Michael Bloomberg is pretty much the ideal alumnus. He’s rich (like, multibillionaire-rich), powerful (mayor of New York City), and if he’s not handsome (sorry, Mike!), he makes up for it by being loyal. So loyal, in fact, that he has given more than a billion dollars to Johns Hopkins — the largest-ever gift to a single educational institution. So how can Hopkins (or other schools) find their next Bloombergs? Step one:  don’t ignore the C-students.

By his own account, Bloomberg had a C average and a measly extracurricular record (math club! and… yep, that’s it, just math club) when he applied to Hopkins in 1960. Of course, these were the days before college rankings (and also before grade inflation, as my dad likes to remind me). Quartz ran Bloomberg’s self-reported GPA through Cappex‘s What Are My Chances college calculators and found that if Bloomberg were applying today, his odds of getting into Hopkins would be “pretty slim.”

Clearly, that would have been a big loss for Hopkins. This week, Bloomberg pledged an additional $350 million to the school to expand its interdisciplinary research and to raise need-based financial aid for undergrads. Add that to the $5 he donated to the school in 1965, one year after he graduated, and all the other pledges he’s made to the school, and the sum comes to $1.11 billion over 49 years. That’s why we’ve got a Bloomberg School of Public Health, Bloomberg Scholars, etc.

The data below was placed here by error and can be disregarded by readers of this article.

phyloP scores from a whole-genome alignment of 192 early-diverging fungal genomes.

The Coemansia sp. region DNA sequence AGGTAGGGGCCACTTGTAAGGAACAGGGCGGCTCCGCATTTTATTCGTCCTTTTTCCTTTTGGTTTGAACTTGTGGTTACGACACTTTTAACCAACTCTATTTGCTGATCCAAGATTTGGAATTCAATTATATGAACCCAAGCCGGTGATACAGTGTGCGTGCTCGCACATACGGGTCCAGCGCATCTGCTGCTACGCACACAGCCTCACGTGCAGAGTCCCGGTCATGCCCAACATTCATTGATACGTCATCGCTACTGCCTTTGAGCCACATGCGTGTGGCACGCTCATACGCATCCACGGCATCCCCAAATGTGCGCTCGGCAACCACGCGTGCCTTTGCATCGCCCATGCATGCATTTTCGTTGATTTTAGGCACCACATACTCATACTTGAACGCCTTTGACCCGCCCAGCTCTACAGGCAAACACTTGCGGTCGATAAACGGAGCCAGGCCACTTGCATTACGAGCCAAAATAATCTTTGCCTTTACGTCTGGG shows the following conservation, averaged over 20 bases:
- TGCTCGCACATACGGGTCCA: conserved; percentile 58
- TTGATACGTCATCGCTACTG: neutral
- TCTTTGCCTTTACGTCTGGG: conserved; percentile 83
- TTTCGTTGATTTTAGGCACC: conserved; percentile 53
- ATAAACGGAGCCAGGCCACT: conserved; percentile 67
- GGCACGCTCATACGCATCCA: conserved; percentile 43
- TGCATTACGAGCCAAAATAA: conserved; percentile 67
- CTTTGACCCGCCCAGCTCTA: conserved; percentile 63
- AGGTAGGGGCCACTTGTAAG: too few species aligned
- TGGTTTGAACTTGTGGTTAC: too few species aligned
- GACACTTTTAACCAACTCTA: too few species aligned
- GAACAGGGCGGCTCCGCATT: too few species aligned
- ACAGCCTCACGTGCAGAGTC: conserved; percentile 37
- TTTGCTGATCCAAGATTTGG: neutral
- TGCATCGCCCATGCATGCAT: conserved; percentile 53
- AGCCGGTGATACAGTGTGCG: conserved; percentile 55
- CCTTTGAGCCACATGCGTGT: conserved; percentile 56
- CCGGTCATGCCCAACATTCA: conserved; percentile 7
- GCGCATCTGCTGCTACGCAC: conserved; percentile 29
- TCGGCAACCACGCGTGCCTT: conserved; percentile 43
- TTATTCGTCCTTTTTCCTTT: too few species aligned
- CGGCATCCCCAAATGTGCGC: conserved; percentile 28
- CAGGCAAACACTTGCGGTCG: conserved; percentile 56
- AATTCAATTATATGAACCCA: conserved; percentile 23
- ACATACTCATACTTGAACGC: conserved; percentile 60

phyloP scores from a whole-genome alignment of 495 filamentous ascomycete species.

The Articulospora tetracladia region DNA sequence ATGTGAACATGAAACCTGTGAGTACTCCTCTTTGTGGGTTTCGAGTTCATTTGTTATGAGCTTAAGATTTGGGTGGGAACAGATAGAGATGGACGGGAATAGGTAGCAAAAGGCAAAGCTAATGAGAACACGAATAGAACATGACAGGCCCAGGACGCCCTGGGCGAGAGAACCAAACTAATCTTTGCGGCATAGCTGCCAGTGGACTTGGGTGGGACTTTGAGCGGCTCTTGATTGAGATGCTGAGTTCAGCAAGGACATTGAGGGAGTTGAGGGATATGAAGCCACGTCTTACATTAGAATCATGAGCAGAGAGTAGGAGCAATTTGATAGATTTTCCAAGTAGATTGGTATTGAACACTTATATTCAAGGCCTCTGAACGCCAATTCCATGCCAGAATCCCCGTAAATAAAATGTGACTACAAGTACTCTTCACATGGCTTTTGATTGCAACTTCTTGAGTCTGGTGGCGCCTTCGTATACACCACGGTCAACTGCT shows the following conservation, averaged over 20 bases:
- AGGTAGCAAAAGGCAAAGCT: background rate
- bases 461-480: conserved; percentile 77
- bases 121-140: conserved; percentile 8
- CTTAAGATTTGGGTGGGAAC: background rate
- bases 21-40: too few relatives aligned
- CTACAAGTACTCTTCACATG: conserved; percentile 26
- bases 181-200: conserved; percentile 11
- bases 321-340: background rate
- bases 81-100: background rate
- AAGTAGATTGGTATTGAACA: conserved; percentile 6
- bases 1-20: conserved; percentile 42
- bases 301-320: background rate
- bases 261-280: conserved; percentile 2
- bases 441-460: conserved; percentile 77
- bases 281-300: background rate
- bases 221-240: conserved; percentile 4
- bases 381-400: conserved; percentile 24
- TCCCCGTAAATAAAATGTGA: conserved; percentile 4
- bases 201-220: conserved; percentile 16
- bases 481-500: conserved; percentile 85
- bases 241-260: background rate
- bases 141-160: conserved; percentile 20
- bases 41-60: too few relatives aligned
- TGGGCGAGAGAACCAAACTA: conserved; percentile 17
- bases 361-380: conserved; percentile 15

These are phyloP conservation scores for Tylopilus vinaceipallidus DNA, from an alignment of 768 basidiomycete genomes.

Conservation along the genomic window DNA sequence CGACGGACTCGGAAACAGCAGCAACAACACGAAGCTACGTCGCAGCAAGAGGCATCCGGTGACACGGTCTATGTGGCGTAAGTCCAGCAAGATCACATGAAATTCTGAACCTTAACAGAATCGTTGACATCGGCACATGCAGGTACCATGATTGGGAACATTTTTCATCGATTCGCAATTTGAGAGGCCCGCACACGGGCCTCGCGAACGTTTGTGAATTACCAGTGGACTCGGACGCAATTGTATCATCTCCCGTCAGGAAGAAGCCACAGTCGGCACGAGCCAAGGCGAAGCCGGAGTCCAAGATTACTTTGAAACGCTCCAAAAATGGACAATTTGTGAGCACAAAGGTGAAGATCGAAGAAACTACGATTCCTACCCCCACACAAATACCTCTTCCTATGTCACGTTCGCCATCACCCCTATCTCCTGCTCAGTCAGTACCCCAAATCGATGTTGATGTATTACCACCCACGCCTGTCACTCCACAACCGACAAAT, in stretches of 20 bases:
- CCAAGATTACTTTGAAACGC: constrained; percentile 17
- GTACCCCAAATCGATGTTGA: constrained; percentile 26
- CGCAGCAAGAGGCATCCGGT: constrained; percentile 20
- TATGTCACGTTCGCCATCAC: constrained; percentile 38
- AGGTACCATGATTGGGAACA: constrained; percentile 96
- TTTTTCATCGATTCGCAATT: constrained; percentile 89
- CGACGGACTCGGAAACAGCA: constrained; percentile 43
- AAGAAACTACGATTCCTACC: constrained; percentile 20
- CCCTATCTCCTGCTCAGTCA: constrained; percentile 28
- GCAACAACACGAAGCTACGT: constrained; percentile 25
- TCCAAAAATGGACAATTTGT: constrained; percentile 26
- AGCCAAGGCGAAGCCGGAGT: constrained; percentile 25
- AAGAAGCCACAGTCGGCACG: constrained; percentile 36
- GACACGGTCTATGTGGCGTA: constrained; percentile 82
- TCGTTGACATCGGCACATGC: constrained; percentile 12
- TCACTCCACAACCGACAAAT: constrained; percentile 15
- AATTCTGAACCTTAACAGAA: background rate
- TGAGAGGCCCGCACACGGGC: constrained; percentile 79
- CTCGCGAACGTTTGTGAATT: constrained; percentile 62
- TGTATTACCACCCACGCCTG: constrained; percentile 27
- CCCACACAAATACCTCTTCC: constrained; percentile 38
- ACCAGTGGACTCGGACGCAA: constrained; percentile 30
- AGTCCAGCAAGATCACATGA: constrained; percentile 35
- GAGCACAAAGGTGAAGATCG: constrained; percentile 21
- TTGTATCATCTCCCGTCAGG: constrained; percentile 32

This announcement comes just one week after Bloomberg’s appearance at the school’s high-profile Gun Policy Summit, which examined gun violence in America from a public health standpoint. That event made it clear that Bloomberg isn’t one to write a check and then forget all about it; he’s engaged with the university’s research in a hands-on way. Surely, Johns Hopkins is hoping that Bloomberg’s gift — and the press it resulted in — will spur a donation war, since rich folks love to top one another for “biggest gift ever” titles. But we have a feeling this record might stand for a while. Not bad for a C student!